Note the use of BT. That seems to have fallen out of favor, but once upon a time it was the standard way of changing the subject. The most important thing I want to point out here is to preface each of the three major elements of this first transmission with their labels: RST, QTH, and NAME. It takes a few seconds longer than sending something like, “UR 579 IN GRANITE FALLS, MN OP TODD,” but it is worth it. As the FISTS club puts it, “Accuracy transcends speed.”

The operator replying to this first transmission sends the same three basics in the same way. If he’s inclined (and if he’s received a reasonably good RST) he will probably go on to talk about his station, the weather, etc. As it turns into a ragchewing session you can pretty much send whatever you want.

Procedure signals
Just as the use of BT has fallen out of favor, so have other procedure signals fallen on hard times. I often hear them sent incorrectly and used improperly. Remember what these are — they are procedure signals. Learn to send them well and to use them well, and your operating procedure will improve substantially. The ones most commonly used are AR, AS, BK, BT, K, KN and SK.

Notice the line that appears over each one of the two-letter procedure signals. That means you send the two letters as if they are one character. For instance, KN isn’t sent as dah-di-dah dah-dit (KN) but dah-di-dah-dah-dit (KN).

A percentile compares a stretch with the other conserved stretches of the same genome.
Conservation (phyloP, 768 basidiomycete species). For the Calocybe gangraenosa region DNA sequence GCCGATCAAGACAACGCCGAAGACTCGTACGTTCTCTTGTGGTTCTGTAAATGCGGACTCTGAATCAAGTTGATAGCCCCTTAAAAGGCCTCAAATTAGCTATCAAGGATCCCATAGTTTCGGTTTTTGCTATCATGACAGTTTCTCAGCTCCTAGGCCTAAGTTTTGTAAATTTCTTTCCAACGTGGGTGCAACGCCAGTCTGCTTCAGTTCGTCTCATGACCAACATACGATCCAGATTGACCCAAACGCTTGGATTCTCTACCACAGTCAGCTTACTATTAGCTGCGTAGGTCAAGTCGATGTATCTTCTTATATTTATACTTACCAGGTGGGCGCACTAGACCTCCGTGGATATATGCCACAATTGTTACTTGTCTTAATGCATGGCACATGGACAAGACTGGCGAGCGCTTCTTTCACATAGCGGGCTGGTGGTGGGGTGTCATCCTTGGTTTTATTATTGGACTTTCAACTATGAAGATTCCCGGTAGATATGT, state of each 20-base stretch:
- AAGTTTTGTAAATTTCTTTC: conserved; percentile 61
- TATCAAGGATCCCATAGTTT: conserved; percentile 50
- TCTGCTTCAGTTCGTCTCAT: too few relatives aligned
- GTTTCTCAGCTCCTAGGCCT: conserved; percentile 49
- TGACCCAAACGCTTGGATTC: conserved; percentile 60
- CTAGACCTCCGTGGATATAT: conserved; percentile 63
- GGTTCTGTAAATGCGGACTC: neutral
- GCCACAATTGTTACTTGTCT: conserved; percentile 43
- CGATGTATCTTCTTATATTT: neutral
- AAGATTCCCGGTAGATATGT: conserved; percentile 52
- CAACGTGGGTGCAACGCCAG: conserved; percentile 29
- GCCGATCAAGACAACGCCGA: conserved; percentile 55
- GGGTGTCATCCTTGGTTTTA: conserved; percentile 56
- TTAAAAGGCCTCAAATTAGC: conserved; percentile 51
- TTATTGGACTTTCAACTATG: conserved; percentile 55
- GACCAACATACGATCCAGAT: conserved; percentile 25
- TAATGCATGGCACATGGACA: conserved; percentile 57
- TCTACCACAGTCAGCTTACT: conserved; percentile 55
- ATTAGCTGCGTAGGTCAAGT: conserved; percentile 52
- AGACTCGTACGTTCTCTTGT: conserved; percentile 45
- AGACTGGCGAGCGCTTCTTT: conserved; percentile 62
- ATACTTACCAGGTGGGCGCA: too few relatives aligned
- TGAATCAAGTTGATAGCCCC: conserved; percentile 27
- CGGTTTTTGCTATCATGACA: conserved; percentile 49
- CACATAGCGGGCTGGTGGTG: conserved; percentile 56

• AR End of message: Send this after you are completely done sending everything — everything, that is, but call signs and KN. If it’s your last transmission, use SK instead.
  • AS Wait:You might hear this if you’re working an experienced operator. If you hear this, the next thing you hear will probably be silence — maybe he has to answer the phone or something. Or maybe you’ll hear him hold his key down while he fiddles with his antenna tuner. Don’t start sending — he’ll start sending when he’s ready. This is a handy procedure sign to know, if you ever need to take a break yourself.